From the storms to shield me; :
There I found some pleasant fruit -
Needful food tW yield me.

Soon some stalks of English wheat
Grew from seeds I'd" planted;
How mi home so, far away
1Then my fancy haunted .

Sometimes bright-htied birds, I shot,;
Or the wild deer hunted;
Till at last in this lone spot,
I grew quite contented.




~tt I,~

He did not spend his time in grieving, but diligently sought some
means of living. He secured from the sinking ship guns, knives, tools,
.seeds, and everything that was necessary. A hut was erected in the woods,
and life was sustained by eating pleasant fruit, until stalks of English wheat
grew from seeds he planted,

-A A

- 7 '--771

Years wore on, and Robinson Crusoe became a man. He found
plenty of work to keep his mind occupied-made daily excursions around
the island with his gun, and always managed to shoot plenty of game.
He devoted his leisure time to reading and writing,. from which he
derived great comfort.


From the skins of goats and deer
'All my clothes I made me,
; i:d a' cap- with arching front
From the sun to shade me.

But still daily was- my prayer
SOffered up to Heaven
.That some human face might be
For my comfort. given;

He who answers prayer it :last
Sent me what I wanted;
When Id almost. ceased to hope,
This fond wiish was grated.

I had beeli one livelong day
Roaming through my island,
When I reached a pleasant bay
Bordered by a highland.

,, There ,I saw a crowd, 6f imeni
A poor captive dragging,
Who with piteous cries in vain
In the rear seemed lagging.

One morning, at sunrise, he discovered a large number of savages
dancing round a fire; afterwards, they dragged two men out of a canoe,
one of whom was killed, and the other escaped, and ran swiftly towards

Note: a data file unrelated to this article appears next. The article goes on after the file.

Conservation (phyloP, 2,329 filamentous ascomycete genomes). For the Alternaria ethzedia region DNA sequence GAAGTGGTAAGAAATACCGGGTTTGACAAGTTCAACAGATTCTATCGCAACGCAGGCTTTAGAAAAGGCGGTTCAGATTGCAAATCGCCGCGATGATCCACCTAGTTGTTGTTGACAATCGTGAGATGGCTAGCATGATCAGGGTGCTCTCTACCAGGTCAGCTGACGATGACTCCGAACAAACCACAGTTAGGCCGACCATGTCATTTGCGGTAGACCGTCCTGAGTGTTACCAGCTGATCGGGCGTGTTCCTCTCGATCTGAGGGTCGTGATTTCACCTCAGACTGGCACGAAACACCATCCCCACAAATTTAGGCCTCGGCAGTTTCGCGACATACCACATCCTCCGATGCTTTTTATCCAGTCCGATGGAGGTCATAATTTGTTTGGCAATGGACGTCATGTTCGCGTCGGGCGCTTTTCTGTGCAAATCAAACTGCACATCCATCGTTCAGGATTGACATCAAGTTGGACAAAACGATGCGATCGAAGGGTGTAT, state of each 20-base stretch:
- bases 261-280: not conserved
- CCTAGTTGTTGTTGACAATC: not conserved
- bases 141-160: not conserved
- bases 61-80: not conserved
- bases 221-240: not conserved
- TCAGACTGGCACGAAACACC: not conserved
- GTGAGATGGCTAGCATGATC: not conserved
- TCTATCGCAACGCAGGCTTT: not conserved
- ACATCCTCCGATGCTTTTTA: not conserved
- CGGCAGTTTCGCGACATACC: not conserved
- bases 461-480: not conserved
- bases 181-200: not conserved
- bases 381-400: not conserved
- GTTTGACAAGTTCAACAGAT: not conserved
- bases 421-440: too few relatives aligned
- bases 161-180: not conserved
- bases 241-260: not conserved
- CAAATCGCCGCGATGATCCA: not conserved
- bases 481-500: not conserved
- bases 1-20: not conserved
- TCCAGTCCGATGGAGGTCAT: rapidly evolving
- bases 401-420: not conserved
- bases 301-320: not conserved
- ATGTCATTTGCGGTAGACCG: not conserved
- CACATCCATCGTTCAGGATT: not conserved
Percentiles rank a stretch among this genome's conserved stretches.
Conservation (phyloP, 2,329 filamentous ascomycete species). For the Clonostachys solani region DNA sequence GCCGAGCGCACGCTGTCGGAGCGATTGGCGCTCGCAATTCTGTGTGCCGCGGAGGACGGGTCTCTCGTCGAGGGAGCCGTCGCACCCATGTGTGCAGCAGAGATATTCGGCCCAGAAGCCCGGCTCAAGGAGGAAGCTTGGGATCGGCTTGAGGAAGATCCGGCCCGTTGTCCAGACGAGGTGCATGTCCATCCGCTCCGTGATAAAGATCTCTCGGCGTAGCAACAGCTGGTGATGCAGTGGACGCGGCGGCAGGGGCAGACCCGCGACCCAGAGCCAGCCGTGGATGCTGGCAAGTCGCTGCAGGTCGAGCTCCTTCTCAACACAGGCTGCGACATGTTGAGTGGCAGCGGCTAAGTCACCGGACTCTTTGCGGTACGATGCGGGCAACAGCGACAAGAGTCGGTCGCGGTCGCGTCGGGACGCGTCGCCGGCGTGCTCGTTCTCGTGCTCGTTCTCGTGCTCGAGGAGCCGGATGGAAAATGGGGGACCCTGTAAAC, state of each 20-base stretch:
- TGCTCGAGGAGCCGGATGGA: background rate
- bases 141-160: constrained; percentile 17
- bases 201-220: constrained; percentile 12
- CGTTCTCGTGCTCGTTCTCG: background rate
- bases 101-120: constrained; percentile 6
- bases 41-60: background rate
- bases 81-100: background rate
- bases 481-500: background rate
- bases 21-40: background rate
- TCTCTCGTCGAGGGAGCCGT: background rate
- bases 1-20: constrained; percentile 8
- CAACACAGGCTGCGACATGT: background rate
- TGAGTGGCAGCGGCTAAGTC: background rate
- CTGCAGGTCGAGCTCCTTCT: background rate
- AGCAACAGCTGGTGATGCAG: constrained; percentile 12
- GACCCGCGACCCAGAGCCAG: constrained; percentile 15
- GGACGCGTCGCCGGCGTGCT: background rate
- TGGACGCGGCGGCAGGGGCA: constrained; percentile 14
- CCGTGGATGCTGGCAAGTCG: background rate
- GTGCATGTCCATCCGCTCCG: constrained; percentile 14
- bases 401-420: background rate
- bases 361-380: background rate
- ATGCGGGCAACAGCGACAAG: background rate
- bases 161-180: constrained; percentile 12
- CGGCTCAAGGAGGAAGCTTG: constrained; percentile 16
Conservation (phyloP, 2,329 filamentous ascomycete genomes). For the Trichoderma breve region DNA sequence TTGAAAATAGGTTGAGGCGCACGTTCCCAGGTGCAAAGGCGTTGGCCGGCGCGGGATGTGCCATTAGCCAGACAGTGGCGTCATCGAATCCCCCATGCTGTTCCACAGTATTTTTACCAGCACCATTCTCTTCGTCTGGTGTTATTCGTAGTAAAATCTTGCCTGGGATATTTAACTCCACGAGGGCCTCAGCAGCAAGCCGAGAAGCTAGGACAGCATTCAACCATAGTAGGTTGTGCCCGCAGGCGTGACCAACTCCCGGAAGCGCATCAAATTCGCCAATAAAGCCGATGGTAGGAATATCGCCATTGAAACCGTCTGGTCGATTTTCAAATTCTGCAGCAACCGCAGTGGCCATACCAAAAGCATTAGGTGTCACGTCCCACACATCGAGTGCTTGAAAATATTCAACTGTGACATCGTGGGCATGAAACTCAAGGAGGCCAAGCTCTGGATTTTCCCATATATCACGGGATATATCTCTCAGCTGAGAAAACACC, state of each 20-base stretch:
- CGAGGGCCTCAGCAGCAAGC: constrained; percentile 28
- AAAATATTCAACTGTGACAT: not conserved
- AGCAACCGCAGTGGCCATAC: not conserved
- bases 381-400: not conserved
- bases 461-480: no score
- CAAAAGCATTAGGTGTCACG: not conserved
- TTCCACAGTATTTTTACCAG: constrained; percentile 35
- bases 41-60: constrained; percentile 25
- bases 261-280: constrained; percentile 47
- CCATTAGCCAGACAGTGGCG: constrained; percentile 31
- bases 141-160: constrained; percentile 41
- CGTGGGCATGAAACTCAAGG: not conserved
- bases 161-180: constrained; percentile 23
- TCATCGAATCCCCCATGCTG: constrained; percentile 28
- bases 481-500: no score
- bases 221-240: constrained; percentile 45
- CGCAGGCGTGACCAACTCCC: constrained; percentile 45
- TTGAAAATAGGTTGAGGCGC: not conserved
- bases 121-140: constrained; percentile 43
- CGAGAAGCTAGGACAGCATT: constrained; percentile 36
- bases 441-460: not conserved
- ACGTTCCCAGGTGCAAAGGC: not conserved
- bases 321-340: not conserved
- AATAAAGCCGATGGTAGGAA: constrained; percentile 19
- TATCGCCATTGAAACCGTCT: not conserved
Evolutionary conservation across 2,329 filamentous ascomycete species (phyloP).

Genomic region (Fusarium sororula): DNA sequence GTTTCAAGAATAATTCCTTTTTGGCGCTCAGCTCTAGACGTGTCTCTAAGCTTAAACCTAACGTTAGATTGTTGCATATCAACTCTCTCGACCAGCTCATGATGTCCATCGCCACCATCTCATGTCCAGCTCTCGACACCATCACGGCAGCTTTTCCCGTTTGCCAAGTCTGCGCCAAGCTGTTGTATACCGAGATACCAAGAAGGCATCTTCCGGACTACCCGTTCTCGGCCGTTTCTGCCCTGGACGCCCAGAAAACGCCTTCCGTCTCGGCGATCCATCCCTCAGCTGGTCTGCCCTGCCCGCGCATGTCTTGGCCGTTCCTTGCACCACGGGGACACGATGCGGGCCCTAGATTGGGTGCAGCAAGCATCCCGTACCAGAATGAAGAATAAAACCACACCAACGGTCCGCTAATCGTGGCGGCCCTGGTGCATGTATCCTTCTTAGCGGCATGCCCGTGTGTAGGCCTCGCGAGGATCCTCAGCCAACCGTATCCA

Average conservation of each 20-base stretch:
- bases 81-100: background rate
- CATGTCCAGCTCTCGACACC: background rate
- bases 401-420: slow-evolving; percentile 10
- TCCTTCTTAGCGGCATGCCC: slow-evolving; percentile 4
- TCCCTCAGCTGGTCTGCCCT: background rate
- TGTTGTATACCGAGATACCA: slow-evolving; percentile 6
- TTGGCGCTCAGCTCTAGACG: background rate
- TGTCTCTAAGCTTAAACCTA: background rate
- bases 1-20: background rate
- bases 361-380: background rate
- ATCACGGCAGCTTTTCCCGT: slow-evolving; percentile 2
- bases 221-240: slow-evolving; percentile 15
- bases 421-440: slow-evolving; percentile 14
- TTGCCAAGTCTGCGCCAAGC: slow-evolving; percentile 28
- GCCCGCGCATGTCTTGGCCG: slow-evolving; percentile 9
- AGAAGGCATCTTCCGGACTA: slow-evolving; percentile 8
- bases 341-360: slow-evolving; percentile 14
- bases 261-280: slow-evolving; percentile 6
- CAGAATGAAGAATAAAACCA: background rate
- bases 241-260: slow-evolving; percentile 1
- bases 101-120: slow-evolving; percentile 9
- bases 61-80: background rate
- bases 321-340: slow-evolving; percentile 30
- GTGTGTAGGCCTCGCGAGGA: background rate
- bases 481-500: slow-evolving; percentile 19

him, imploring his protection, He led the poor savage to his cave, where
he fed and clothed him, and named him Friday,


Quick I raised my trusty gun,
Ever true and ready,
Sent destruction in their midst .
By a bullet speedy,

When I hastened to' the spot,
On the ground lay dying
Two of these b:ld- savages;
All the rest were flying.

On the shore, the captive knelt,
With new terror trembling,
But I soothed him, for I felt
Joy witlouif :disselmbling.

I iwas happy from hflit day-; -
,I had found a brother: :
Now no longer did I mourn
Father, home, and mother. ,

Many happy hours we spent,i
Many things I taught him,
Well repaid, for I could see
What delight they brought him.

I f.

After twenty-eight years of solitary life upon the island, he
was, one bright summer morning, rescued by an English merchantman,
which conveyed him and his servant, Friday, to England, where they

arrived January 10, 1705. Children, take heed of your true adviser,

wherever your lot in life is cast, there to be contented.

-I z I









One bright day, I saw 'a ship
On the heaving ocean;
How the glad sight stirred my heart
With intense emotion!

When upon her deck we stood
To my joy unboutpded,
By the crew with wo nering eyes
Soon we were surrounded.

To my long-lost home once more,
Safe, that good ship brought me,
And my many perils have
One good lesson taught me;

.iWhere my lot in life is cast,
There to be contented;
F ir F my.- every Miurmuring thought
- :: ::: Sorely was repented.

(Chikreil will you heed, the words
Of your true adviser?
Listen to my tale, and learn
From it, to be wiser.

. **- ***